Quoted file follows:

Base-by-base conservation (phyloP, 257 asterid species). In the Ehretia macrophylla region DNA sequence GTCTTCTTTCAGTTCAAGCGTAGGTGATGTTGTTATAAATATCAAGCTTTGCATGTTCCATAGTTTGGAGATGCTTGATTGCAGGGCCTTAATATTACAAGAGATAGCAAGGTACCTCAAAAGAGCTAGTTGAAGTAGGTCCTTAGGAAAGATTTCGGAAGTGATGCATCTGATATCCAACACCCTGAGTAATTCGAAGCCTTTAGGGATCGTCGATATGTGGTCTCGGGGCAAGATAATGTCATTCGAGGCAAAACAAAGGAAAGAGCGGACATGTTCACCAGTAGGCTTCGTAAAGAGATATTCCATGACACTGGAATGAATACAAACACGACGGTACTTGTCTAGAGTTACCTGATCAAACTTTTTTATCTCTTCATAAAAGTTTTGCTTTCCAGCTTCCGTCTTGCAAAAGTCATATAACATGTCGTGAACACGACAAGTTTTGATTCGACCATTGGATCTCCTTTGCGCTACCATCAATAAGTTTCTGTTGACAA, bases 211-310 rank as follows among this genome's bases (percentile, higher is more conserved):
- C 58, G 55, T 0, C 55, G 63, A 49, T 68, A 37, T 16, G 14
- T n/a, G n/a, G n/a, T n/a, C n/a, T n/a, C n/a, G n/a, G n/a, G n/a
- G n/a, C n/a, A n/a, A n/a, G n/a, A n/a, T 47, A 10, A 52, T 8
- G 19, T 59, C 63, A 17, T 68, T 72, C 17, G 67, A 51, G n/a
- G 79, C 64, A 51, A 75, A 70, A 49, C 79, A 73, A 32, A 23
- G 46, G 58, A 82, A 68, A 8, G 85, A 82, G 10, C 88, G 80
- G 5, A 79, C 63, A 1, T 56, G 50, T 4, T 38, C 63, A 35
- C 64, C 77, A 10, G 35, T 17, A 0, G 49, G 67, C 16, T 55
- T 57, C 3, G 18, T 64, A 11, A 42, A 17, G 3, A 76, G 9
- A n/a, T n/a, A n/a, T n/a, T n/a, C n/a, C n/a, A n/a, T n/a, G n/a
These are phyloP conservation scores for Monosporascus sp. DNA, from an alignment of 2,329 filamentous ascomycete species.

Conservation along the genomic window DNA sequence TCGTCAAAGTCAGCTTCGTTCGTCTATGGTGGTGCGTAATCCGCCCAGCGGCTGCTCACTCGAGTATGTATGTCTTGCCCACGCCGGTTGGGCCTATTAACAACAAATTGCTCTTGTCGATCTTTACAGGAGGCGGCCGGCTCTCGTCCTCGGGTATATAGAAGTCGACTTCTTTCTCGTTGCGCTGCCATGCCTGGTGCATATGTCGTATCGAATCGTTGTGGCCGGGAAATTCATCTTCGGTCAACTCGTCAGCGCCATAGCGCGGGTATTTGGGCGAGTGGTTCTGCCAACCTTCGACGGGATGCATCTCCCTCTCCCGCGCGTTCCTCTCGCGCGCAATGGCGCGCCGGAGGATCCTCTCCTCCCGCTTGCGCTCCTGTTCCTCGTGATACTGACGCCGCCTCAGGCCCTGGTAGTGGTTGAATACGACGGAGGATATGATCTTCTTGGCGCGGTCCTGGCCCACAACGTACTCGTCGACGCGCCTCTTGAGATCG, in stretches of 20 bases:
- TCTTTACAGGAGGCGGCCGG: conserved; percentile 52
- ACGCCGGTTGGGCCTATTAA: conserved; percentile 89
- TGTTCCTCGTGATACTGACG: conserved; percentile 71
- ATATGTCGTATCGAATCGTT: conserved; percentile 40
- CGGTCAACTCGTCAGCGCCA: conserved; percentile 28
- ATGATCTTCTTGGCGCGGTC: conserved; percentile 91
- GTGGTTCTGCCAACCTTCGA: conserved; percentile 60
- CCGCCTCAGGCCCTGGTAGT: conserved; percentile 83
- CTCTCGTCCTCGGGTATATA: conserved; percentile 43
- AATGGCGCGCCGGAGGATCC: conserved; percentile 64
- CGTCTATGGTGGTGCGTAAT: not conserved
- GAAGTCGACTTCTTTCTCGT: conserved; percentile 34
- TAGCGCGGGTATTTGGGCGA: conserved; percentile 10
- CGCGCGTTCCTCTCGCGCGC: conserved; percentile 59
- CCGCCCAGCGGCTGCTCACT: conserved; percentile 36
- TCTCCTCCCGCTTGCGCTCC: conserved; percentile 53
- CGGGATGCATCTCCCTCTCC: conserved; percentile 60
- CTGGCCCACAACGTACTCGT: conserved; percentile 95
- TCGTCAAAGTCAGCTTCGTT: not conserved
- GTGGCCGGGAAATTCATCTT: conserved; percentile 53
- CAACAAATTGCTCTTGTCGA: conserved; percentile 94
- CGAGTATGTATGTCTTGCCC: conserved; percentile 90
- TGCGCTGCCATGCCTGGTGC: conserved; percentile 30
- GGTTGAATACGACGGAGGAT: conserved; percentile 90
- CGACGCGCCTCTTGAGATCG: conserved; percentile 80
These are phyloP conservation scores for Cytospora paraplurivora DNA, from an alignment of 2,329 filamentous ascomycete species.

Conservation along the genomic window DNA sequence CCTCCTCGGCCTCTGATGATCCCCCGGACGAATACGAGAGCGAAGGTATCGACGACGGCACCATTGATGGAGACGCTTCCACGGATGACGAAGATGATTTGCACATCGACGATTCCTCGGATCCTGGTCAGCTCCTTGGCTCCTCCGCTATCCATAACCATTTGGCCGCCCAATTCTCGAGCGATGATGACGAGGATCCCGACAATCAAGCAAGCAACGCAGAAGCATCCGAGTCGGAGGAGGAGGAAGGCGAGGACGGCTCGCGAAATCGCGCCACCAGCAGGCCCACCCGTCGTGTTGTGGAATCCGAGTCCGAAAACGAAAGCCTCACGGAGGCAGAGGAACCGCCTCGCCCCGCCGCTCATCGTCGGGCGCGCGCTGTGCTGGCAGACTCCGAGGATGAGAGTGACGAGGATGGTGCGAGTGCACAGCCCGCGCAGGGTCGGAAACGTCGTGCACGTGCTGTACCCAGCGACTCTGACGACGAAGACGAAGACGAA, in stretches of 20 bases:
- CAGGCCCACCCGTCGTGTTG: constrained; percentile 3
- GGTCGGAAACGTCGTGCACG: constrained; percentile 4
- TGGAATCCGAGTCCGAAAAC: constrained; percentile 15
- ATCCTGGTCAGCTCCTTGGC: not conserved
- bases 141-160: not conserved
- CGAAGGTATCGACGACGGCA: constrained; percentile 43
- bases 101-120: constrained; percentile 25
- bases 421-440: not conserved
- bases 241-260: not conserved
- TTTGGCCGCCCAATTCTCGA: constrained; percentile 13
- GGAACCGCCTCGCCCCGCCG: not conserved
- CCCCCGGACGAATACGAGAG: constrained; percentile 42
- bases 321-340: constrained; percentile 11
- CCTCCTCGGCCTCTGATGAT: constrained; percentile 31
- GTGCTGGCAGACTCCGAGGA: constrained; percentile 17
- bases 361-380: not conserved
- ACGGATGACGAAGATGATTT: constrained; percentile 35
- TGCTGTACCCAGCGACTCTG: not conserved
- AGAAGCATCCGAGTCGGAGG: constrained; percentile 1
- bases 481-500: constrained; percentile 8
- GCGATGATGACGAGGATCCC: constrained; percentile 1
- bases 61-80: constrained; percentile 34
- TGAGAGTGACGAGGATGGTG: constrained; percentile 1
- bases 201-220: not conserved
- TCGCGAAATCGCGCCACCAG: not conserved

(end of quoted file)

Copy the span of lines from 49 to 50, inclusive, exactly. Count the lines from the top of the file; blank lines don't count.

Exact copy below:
- bases 241-260: not conserved
- TTTGGCCGCCCAATTCTCGA: constrained; percentile 13